Twentymile & Lakeshore - 10-23-11

My friend Elise and I decided to do a shuttle hike from Twentymile to Fontana Dam involving Twentymile Trail, crossing the AT and down Lost Cove Trail, stopping for lunch down at campsite 90, and following Lakeshore Trail down to the AT to walk across the dam.  The weather was chilly that morning, but the clear skies and views were awesome. 

We started our hike going up a gentle grade of an old road on Twentymile Trail.  The parking lot was completely full, which I found odd for a cold Sunday morning.  We’d passed some hikers, at barely 9 a.m., that had been out for a few days and they wished us well on our way.  The first 0.5 miles of this trail are wide and nicely graded, a reminder of the old CCC road up to the Shuckstack Firetower.  At 0.5 miles, the trail splits and Wolf Ridge runs up to campsite 13.  There is also a spur trail for the Twentymile Cascades, which were visible from the trail due to the leaves being down. The trail paralleled Twentymile Creek all the way up to campsite 93.  We crossed a large bridge and continued upward on the gentle grade, reaching the 3.1 mile mark and next trail head in only one hour. Proctor Field Gap was a homesite and there was evidence of stone walls in the clearings near the trailhead.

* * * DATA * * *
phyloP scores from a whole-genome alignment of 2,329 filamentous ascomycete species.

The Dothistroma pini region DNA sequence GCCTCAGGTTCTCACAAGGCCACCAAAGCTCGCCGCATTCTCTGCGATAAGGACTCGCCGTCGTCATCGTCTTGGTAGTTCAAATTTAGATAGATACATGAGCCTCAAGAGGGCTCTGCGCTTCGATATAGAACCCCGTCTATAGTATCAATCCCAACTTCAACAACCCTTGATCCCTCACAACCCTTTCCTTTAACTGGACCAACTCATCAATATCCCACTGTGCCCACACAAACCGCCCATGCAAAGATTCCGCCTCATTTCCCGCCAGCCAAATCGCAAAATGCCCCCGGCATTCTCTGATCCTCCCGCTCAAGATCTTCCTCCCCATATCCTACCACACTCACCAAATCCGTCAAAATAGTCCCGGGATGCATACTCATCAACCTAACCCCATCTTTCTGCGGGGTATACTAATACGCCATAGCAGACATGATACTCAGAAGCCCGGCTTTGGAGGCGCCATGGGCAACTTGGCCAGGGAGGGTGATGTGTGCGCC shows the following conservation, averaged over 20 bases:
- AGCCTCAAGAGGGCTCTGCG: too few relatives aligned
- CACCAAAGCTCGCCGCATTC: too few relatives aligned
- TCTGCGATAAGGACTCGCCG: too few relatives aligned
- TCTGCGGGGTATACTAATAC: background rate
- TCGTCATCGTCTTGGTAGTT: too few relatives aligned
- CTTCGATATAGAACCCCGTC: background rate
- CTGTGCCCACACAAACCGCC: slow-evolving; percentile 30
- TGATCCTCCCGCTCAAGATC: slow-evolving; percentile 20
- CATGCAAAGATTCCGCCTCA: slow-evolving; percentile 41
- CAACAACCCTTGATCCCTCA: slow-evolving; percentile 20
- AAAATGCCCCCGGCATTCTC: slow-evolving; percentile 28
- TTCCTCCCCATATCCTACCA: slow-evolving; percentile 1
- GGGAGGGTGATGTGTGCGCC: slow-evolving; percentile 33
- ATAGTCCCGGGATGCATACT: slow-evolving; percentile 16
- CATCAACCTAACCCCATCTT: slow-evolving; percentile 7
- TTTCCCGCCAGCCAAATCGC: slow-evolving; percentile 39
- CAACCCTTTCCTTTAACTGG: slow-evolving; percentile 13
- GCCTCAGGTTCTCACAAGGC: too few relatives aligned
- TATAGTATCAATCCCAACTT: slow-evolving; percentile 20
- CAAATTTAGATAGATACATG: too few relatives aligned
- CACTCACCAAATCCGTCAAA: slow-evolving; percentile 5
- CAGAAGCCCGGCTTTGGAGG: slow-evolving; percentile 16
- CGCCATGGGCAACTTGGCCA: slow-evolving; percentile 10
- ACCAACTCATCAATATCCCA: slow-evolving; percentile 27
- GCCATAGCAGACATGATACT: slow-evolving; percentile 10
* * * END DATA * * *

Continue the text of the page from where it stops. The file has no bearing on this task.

From Proctor Field Gap, the trail maintained its road-like appearance, but got a lot steeper.  In the first 3.1 miles we’d barely gained 1000 feet.  The next 1.7 miles would gain 1500 feet, the last mile 1000 alone.  The climb got steep and we took a few extra breaks, joking about how we should have gotten up there in half an hour due to our earlier speed.  At about 0.7 miles from the top, off to our right we could see the Shuckstack Firetower on the edge of the mountain standing in the mosaic of fall colors.  We reached the AT crossing in 50 minutes.  From here, our trail would be straight downhill to campsite 90 with very little undulation.  

Our first mile down Lost Cove Trail was down the 1000 feet we’d just climbed on the other side of Shuckstack Mountain.  When I say down I mean straight down. There were a few switchbacks, but for the most part, we did a little shuffle down the mountainside.  At one point, we turned around and took a picture of the hill we’d just descended as it was just too funny.  At that point, we were definitely glad we came down Lost Cove instead of the other way around!  At about 1.3 miles down the trail, we started to hear the stream and the trail turned from dry and leaf-covered to wet and green.  We’d gone over a few easy stream crossings and reached campsite 91 quickly, which was large and really nice.  We met a nice camper there who was going to be out for 8 more days and had already logged 150 nights backpacking this year!  After the campsite, the stream crossings were a little broader, but still easy to rock-hop since the weather had been dry in October.  After passing the campsite, there was old chimney off to the left side of the trail just past the stream showing us evidence of another old homesite.  We crossed about 7 or 8 more streams to come to the trailhead of Lakeshore Trail.